Allen “Big Al” Carter Celebrated During Black History Month at the Fred Schnider Gallery of Art
888 N Quincy St #102
Arlington, VA 22203
Kickoff Black History Month with the exclusive opening of local artist Allen “Big Al” Carter’s exhibit, “Big Al Carter: A Retrospective,” at the Fred Schnider Gallery of Art (888 N. Quincy Street, Arlington, VA). An opening reception will be held Friday, January 25, 2019 from 6-8:00 p.m. with the exhibit running through March 3, 2019. This is the first exhibit in Washington, DC of Carter’s artwork since his death in 2008.
The opening reception will be held Friday, January 25, 2019 from 6-8:00 p.m. / Exhibit will run Wednesdays through Sundays through March 3, 2019 from 12-5:00 p.m.
The Fred Schnider Gallery of Art located at 888 N. Quincy Street, Arlington, VA will showcase its newest exhibit, “Big Al Carter: A Retrospective,” paintings and original artwork by Washington, DC native Allen “Big Al” Carter, during an opening reception on Friday, January 25, 2019 from 6-8 p.m. The exhibit—which is open to the public—will run through March 3, 2019 and feature rarely seen artwork from his daughters’ private collection. Several pieces will be available for sale. Carter’s work is on permanent exhibit at the Smithsonian and Corcoran and this is the first exhibit in Washington, DC since his death in 2008. Special events to be announced.
Allen “Big Al” Carter (1947-2008), born in Washington, DC, was a multi-talented artist—painter, printmaker, sculptor, muralist—who drew inspiration from his experiences and knowledge of man’s universal problems, art history and everyday life.
“I paint poor and rich people and their relationships in this society,” said Carter in an interview with the Virginian-Pilot newspaper in 1997. “I paint the hungry, the homeless, war veterans, children, the powerful and the powerless. I depict pain, joy, contradictions, hope and despair.”
As one of Washington, DC’s iconic artists, Carter has graced the pages of over 70 publications including The Washington Times, The Washington Post and The New York Times. Teaching art for more than two decades throughout Arlington County Public Schools, Carter was a true inspiration to his students. He attended Wakefield High School in Arlington, VA and continued his studies in the arts at the Columbus College of Art and Design in Columbus, OH where he received a B.F.A. in 1972 and an honorary M.F.A. in 1995.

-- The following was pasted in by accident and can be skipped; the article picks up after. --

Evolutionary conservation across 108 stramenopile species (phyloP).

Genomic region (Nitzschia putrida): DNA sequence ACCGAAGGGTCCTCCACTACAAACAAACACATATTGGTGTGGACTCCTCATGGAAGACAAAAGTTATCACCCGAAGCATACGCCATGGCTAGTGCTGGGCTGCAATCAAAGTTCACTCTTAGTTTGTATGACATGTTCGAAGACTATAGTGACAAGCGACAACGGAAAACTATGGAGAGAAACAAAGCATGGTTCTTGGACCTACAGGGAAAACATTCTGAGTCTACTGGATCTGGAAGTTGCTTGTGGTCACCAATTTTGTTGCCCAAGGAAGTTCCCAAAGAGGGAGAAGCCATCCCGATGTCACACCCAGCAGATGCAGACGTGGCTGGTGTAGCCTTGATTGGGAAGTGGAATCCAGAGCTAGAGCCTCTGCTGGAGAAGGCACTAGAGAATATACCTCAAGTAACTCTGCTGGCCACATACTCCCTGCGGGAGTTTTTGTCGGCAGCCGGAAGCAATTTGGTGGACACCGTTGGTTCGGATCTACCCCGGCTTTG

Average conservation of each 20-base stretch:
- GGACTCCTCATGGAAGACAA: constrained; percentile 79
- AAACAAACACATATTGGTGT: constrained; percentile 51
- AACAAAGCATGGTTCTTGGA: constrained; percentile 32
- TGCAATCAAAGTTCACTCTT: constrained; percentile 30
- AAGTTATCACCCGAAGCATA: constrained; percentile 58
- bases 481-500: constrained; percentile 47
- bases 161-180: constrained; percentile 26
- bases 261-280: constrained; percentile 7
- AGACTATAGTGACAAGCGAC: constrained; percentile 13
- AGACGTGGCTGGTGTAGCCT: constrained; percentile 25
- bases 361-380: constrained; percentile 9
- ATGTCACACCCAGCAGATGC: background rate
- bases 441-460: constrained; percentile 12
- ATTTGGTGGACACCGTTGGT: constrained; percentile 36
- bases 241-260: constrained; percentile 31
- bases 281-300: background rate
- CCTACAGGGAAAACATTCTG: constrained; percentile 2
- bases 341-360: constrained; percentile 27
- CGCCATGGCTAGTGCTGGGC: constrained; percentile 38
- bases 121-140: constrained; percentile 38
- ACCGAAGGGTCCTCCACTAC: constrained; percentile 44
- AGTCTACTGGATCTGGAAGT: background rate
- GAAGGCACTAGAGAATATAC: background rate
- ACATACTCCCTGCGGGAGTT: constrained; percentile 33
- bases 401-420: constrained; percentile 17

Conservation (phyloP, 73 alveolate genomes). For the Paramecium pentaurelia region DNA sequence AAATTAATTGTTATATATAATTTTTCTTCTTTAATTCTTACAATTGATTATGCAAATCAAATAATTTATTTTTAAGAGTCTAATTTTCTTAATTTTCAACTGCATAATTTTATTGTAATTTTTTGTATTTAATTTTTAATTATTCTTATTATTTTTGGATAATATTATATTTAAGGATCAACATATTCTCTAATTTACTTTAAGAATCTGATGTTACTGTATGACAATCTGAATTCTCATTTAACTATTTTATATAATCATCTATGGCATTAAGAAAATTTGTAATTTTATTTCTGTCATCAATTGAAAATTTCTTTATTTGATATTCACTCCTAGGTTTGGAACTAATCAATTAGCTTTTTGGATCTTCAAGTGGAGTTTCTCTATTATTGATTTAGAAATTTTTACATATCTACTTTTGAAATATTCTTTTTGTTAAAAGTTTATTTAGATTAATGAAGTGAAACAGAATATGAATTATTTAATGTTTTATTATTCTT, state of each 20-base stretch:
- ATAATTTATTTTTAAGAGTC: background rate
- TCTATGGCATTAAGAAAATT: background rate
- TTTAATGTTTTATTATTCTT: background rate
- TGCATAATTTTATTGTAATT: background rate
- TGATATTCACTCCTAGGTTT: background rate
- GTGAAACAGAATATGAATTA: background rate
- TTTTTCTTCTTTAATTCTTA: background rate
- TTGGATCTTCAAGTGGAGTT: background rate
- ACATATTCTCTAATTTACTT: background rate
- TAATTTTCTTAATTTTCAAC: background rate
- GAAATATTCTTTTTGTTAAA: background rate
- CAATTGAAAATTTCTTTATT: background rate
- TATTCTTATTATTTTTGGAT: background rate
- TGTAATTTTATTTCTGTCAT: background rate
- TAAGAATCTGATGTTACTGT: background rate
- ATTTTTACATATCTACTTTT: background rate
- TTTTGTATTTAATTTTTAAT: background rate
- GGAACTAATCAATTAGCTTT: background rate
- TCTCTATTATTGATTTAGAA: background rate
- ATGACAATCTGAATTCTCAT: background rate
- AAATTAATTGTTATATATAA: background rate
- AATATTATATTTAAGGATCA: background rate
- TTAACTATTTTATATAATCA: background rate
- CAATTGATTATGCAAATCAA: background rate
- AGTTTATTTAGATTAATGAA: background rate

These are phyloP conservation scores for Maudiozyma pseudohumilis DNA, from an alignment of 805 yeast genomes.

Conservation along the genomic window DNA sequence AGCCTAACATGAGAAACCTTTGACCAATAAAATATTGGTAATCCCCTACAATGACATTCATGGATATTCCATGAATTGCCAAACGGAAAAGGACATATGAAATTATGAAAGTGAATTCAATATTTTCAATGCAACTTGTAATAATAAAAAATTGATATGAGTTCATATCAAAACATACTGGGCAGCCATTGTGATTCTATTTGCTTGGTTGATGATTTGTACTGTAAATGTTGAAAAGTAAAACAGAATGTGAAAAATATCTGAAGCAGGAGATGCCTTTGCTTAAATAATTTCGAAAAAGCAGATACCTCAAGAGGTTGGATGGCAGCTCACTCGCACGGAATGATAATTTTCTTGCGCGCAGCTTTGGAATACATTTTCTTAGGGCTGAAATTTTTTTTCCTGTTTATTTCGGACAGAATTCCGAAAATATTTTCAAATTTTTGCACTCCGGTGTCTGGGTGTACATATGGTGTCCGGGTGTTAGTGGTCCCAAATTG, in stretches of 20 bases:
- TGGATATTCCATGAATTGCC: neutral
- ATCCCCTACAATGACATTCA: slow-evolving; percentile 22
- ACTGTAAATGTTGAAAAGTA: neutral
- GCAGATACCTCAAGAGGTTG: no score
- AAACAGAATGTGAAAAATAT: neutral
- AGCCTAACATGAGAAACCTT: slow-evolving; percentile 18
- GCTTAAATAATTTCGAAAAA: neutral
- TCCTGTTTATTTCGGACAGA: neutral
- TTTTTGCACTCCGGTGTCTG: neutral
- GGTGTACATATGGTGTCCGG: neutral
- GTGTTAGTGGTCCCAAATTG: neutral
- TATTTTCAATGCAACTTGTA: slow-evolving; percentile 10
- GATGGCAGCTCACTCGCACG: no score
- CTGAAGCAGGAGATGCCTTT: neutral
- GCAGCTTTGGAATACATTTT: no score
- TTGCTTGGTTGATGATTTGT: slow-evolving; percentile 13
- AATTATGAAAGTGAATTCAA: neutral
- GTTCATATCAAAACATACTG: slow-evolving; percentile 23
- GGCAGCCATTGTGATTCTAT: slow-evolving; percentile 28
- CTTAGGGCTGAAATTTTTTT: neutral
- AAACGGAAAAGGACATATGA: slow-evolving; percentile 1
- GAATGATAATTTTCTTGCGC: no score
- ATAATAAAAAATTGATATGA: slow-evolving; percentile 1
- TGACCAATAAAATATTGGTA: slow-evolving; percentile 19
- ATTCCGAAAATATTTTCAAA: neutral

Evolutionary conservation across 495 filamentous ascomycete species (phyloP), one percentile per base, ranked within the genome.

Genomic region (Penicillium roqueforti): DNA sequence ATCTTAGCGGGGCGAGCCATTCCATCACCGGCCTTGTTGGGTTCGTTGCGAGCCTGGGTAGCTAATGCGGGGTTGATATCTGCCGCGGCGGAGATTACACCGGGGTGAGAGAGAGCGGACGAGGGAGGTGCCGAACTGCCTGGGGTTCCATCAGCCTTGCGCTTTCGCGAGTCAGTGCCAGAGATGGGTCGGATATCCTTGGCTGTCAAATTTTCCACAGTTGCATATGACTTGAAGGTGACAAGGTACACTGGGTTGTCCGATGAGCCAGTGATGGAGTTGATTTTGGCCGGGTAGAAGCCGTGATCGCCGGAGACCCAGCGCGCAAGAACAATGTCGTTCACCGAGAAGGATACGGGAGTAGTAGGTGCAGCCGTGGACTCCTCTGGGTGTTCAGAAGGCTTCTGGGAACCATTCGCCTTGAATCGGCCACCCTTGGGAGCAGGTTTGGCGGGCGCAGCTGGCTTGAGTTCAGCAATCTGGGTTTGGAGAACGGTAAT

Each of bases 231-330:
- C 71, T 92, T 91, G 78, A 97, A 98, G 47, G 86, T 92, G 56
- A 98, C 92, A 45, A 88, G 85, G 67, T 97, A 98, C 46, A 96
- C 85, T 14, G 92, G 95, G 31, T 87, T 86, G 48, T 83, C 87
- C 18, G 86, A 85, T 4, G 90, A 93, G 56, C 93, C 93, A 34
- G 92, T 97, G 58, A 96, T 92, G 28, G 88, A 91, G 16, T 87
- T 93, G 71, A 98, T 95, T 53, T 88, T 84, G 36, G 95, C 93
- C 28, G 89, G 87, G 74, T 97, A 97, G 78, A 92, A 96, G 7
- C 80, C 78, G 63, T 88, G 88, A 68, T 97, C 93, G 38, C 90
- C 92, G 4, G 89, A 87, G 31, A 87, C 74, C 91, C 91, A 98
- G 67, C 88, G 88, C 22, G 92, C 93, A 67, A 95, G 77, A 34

Carter’s artworks are in permanent collections at the Smithsonian and the Corcoran Gallery of Art. He held exhibits at the Virginia Museum of Fine Arts, Anton Gallery, Alexandria Black History Museum, The Curb Center, Cameron Art Museum and Tweed Museum of Art. He created murals in Roanoke, VA, Washington, DC, Asheville, NC, Raleigh, NC, and Winston-Salem, NC. Currently, his artwork is on exhibit at Arizona State University’s Herberger Institute (Dean’s Office).
Referenced as a prolific artist, distinguished teacher and mentor to underprivileged youths, Carter’s artworks were inspired from his happy and painful experiences as well as past and present social issues. He was awarded the Kansas City key to the city, distinguished Merit Award, Virginia Museum Professional Fellowship and DC Arts Commission, Artist-In-Residence. Carter’s driven purpose in life was to use his art to heal. “Art is my emotion. Art is my memories. Art is my life. I create the essence.”
About the Fred Schnider Gallery of Art: Located in Arlington’s Ballston neighborhood, the Fred Schnider Gallery of Art, which opened in Spring 2018, exhibits works from acclaimed artists around the Washington, DC area. The gallery’s exhibits strive to bring the community together to experience and be a part of the talented art culture throughout the region, including collaborations with local universities. The gallery is a part of the Fred Schnider Investment Group, a family-owned organization deeply rooted in the growth and development of Arlington, VA and its surrounding communities. More on www.fredschnider.com.